White Rabbit

by Jay Gordon and the Penetrators

Released 2010
Shuttle Music
Released 2010
Shuttle Music
A VERY RARE RECORDING FOR Jay Gordon and thePenetrators
The guitar rages, his solo's are both intense and melodic throughout this entire track. Her voice is haunting, she puts plenty of feeling into the words, she makes the 40-year old song sound modern. Also featured The Sunlight Guards The Day, more than ten minutes long, a rocker that complicates the sweetness by means of both words and the plunging forceful lead guitar work.
NOTES
"Not since Hendrix has a guitarist so infused rock and blues with the spirit of adventure."
Rock City News - G - Man

His fingers blaze across the strings spewing out notes in rapid succession like a AK47. His playing is as much a
feat of athleticism as his musicality. ***** Jim Fowler - L A Times

A great CD, a must have, for your rock collection. Limited Eddition.

While Jay's guitar rages, his solo's are both intense and melodic throughout this entire track. Sharon Butcher is in the spotlight during the Jefferson Airplane’s “White Rabbit.” Her voice is haunting, she puts plenty of feeling into the words and she makes the 40-year old song sound modern. Her voice is not one that can be forgotten easily, for she sings with passion. Her singing clearly inspires Jay’s blazing guitar while Abe Perez lays down a solid pulsating rhythm on this CD Single.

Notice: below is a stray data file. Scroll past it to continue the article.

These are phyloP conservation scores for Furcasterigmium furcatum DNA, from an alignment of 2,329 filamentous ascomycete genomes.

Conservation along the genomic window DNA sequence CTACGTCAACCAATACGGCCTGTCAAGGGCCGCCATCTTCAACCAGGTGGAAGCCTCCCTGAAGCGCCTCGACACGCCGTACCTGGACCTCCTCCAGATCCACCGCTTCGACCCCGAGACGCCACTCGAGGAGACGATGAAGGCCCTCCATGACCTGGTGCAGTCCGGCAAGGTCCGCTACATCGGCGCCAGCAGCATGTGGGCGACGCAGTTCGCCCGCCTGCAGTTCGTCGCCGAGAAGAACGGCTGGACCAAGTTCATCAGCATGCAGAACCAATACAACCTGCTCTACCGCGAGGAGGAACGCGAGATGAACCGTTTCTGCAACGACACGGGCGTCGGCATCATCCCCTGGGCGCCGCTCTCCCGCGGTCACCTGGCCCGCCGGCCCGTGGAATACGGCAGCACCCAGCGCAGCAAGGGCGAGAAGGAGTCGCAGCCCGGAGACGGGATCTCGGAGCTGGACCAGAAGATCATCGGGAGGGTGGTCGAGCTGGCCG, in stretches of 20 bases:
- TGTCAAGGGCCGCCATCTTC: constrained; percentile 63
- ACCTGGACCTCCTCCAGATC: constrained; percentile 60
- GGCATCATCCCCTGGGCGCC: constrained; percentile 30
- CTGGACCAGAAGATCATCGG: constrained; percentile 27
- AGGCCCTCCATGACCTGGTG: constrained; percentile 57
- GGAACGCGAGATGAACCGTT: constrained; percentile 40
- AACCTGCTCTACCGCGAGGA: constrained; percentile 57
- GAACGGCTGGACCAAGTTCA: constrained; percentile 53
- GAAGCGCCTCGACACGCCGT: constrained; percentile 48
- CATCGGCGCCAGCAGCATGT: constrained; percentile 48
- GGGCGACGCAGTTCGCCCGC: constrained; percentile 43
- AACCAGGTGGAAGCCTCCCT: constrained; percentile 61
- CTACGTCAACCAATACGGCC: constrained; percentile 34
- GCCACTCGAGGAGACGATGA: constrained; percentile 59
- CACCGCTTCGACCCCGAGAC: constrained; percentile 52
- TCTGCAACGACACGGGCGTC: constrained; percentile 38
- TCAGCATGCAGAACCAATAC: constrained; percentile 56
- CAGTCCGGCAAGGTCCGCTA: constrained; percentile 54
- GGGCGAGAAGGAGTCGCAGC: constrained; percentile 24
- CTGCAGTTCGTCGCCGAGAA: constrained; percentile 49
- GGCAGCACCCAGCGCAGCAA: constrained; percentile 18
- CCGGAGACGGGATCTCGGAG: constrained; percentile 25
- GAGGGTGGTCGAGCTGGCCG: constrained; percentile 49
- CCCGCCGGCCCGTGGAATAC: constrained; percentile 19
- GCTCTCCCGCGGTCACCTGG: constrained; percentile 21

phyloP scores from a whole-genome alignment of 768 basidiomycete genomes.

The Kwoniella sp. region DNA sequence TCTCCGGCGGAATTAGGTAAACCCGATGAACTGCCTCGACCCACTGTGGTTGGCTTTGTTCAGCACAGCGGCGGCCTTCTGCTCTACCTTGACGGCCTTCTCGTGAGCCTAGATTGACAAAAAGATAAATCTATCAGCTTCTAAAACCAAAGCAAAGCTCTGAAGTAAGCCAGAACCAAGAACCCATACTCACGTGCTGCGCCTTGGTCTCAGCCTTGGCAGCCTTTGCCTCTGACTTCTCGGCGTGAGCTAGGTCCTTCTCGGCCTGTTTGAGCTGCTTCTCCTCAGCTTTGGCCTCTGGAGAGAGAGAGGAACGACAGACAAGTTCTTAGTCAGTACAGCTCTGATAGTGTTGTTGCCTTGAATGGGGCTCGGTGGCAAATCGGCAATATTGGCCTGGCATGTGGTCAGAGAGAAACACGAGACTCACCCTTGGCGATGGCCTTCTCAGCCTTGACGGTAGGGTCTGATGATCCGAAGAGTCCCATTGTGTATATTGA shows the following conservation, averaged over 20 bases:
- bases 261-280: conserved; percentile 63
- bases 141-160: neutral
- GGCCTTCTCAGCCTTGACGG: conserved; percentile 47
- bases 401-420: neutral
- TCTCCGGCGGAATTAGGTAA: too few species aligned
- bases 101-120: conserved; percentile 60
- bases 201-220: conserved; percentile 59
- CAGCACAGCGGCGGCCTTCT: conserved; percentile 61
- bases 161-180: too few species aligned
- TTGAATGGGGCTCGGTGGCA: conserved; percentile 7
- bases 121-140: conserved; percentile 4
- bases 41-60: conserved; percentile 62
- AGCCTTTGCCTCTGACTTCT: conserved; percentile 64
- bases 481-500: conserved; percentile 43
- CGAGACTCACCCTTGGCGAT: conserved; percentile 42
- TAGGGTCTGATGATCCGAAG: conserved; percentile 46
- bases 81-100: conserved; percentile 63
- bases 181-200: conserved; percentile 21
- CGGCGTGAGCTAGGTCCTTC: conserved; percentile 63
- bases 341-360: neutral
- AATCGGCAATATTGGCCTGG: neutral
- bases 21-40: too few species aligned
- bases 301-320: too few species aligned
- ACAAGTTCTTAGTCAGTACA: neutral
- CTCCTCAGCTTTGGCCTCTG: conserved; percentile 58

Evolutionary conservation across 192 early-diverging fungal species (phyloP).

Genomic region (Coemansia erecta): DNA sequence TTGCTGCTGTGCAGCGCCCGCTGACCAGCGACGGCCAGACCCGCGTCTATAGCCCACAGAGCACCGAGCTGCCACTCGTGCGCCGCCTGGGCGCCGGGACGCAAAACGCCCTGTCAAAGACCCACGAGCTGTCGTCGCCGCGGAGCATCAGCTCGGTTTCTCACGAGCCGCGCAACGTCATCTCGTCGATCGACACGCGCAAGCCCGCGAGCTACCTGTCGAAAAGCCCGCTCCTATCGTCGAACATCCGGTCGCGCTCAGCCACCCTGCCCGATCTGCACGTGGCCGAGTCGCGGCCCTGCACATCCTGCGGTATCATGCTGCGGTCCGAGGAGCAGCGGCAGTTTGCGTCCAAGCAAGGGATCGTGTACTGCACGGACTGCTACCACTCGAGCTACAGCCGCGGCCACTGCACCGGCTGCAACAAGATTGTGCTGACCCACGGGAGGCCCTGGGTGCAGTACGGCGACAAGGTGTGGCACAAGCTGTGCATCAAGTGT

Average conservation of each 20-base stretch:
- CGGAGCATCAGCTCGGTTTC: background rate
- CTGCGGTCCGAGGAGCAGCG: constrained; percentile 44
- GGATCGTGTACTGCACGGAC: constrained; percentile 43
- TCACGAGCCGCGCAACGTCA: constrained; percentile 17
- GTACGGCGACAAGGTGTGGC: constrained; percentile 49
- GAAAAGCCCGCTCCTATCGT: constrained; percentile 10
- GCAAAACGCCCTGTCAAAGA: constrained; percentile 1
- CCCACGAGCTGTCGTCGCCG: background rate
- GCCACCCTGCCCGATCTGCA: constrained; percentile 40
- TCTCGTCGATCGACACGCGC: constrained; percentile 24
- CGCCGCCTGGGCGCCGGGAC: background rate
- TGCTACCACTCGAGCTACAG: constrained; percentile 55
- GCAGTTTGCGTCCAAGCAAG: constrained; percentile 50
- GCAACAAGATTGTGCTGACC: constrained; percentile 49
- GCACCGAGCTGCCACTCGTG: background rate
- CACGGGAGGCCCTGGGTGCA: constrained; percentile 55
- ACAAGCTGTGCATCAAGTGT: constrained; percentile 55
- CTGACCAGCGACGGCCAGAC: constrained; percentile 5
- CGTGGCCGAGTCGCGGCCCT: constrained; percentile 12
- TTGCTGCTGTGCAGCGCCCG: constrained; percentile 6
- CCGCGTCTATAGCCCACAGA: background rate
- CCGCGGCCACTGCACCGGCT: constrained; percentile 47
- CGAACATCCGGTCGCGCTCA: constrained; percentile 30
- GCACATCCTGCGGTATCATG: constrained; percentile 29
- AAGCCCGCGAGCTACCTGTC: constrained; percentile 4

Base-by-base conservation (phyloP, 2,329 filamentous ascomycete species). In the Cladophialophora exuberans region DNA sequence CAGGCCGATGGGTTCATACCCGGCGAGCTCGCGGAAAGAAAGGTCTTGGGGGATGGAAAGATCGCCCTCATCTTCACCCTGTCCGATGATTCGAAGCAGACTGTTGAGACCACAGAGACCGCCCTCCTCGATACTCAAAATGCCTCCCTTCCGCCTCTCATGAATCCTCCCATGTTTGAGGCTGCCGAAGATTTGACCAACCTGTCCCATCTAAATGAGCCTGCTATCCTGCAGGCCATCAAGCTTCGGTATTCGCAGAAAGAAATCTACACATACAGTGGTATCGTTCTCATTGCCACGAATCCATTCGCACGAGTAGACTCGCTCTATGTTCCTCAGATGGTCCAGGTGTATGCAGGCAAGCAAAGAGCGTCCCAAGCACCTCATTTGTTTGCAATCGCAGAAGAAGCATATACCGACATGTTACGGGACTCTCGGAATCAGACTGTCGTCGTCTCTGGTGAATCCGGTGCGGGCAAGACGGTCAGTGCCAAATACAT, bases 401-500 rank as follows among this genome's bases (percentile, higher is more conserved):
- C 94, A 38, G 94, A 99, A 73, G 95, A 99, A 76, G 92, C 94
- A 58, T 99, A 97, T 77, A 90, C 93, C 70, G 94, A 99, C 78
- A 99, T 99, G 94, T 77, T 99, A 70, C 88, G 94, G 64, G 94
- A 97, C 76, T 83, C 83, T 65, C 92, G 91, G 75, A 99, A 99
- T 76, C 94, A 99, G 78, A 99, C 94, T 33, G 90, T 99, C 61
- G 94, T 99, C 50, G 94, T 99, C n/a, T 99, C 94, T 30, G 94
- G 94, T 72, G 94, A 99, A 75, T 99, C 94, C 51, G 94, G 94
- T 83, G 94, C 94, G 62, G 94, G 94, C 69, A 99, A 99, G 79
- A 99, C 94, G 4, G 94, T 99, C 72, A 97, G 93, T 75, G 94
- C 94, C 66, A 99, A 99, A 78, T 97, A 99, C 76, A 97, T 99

A very rare recording for Jay Gordon and thePenetrators.

“The Sunlight Guards The Day,” is a wonder. For nearly 50 seconds of the intro—an eternity in a pop song—and before we’ve heard a single word—Ms. Butcher lays down the sweetest, slow-walking bass you’ll ever hear, and Mr. Gordon, all macho bravado laid aside, picks a beautiful melodic treble on his six-string. For a couple of minutes the lyrical impulse continues, the guitarists singing plaintively about a lost paradise. This yearning gives way suddenly to a rocker that complicates the sweetness by means of both words and the plunging, forceful lead. Finally, the tenderness returns, and the song fades out. “The Sunlight Guards The Day” is a magnum opus, more than ten minutes long, and it’s genius, really, in the way it expands the world of the album.